[tz] Leap seconds puzzle

Chris Walton Chris.Walton at telus.com
Wed Apr 8 22:47:51 UTC 2015

If you don't run ntpd with the "-x" flag, or if you have a broken version of ntpd that does not properly honour the "-x" flag,
then ntpd will tell the kernel (in advance) that a leap second will occur at midnight UTC time.
It is then up to the kernel to deal with the leap second.  Different kernels may behave differently.
My testing on recently patched versions of RHEL_6 and Solaris_10 shows that the clock does go backwards.
This is the output of a script that is set to spit out the time every 500ms:
Jun 30 2015 23:59:57.398
Jun 30 2015 23:59:57.898
Jun 30 2015 23:59:58.398
Jun 30 2015 23:59:58.898
Jun 30 2015 23:59:59.398
Jun 30 2015 23:59:59.898
Jun 30 2015 23:59:59.399 <-clock jumps backwards here
Jun 30 2015 23:59:59.899
Jul 01 2015 00:00:00.399
Jul 01 2015 00:00:00.899
Jul 01 2015 00:00:01.399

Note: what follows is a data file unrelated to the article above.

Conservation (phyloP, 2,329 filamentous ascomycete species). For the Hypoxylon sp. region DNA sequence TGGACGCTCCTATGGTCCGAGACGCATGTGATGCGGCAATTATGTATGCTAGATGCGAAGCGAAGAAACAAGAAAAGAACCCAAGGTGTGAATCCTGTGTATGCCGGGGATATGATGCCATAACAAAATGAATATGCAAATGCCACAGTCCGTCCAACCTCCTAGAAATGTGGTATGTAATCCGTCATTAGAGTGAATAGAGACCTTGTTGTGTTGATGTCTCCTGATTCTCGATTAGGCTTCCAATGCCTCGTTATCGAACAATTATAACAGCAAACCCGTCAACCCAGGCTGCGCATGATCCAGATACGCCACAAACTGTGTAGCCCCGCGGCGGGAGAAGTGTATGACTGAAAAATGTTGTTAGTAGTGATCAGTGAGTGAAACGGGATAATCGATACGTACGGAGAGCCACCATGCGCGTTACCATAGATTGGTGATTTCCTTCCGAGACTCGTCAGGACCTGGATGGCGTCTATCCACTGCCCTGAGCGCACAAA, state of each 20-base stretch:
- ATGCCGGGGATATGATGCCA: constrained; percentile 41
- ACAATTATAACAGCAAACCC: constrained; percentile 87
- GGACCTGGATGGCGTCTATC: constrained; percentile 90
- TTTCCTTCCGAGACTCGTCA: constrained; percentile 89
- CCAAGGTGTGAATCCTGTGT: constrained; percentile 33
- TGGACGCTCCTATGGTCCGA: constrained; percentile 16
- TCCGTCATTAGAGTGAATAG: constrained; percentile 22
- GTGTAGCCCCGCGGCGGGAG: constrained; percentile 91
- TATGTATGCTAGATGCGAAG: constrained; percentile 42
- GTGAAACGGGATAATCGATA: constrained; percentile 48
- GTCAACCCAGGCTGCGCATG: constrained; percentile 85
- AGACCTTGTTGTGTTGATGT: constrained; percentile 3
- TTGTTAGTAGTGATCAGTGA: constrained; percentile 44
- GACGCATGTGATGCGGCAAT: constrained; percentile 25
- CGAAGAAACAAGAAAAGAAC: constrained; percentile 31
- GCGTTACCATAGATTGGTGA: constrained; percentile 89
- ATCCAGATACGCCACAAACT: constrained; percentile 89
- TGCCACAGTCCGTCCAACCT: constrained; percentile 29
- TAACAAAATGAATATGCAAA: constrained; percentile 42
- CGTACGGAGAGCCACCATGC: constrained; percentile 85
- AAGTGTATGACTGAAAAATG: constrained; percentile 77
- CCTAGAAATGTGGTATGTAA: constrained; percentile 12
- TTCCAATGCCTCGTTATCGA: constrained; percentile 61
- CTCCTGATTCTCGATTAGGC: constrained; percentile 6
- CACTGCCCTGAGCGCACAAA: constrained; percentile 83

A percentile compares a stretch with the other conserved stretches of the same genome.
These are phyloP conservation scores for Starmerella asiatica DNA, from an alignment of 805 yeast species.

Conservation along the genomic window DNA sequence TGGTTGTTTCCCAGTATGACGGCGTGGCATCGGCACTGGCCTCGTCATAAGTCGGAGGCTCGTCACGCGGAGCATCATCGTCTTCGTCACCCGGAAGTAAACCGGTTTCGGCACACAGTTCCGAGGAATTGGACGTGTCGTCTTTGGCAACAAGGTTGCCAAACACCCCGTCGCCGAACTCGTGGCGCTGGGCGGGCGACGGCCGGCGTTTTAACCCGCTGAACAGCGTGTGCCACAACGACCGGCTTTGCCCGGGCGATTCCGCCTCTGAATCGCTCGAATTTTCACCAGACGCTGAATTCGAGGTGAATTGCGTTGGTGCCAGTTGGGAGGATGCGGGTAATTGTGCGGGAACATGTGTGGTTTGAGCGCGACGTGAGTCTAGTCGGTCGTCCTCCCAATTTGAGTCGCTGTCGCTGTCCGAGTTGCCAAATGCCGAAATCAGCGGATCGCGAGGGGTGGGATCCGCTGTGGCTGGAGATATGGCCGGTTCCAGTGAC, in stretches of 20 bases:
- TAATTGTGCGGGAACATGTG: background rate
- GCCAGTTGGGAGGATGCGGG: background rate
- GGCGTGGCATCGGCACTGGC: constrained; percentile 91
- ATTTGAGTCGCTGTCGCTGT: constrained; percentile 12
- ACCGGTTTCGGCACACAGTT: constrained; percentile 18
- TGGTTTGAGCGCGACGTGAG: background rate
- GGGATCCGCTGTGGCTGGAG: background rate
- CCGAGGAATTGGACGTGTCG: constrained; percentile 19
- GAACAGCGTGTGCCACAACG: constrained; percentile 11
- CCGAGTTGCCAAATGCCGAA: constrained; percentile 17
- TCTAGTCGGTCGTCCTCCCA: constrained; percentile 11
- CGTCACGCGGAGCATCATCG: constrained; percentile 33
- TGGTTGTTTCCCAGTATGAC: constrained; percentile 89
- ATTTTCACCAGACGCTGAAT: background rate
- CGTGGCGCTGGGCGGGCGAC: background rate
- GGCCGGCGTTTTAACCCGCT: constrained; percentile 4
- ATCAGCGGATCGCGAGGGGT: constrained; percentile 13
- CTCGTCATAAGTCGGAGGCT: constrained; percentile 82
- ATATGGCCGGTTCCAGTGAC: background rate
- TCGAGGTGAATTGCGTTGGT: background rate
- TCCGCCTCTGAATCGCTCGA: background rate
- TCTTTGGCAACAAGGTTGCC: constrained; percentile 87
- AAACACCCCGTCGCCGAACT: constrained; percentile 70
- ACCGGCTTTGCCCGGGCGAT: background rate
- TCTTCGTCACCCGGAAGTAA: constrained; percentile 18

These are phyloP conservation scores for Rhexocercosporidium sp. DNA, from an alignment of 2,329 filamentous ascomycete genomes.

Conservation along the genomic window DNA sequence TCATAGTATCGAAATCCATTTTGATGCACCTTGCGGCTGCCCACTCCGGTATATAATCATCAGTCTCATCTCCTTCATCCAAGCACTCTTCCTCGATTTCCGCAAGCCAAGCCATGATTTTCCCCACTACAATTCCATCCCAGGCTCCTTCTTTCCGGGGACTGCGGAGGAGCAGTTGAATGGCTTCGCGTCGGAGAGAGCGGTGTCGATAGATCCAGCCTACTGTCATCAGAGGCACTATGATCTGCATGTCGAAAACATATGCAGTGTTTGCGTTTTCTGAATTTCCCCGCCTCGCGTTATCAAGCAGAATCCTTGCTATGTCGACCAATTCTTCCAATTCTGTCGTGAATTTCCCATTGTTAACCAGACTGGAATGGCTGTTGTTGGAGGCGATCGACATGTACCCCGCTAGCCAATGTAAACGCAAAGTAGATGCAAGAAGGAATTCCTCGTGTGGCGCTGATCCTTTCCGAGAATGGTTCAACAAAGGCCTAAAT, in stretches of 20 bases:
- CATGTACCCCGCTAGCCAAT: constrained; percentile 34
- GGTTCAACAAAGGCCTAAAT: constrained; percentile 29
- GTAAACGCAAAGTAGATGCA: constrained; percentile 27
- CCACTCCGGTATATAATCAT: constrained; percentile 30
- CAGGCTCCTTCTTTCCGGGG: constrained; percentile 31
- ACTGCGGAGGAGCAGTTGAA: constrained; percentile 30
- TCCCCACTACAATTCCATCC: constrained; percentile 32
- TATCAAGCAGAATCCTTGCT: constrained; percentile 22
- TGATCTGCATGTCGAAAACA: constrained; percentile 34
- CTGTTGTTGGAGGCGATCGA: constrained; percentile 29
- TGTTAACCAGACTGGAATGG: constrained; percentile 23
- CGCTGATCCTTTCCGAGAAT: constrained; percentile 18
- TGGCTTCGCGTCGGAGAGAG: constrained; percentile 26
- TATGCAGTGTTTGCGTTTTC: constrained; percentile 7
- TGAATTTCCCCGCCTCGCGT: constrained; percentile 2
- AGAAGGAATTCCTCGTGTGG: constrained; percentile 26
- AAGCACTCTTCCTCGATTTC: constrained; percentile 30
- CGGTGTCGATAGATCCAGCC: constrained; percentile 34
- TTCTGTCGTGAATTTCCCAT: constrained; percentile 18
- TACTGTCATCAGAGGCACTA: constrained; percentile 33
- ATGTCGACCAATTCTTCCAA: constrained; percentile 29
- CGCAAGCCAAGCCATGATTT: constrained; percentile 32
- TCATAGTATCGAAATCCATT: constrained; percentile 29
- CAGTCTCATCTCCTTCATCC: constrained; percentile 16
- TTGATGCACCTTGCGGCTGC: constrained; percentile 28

Jul 01 2015 00:00:01.899
Jul 01 2015 00:00:02.399
Jul 01 2015 00:00:02.899

If you run a non-broken version of ntpd with the "-x" flag, then ntpd will not warn the kernel of the upcoming leap second.
In this case, nptd will slew the clock to make up for the leap second.  Maximum slew rate is 500ppm which means it will take a minimum of 33 minutes before the clock will be back in sync with UTC time.


> NTP is able to give the client advance warning of an upcoming leap second, and the client
> ntpd can do various more sophisticated stuff to try to "smooth out" the leap second, since
> having the clock stop for a second - or worse, for sub-second timestamps to go backwards
> by a second - is undesirable. More undesirable than having the clock be deliberately
> inaccurate (by less than a second) for an extended period.

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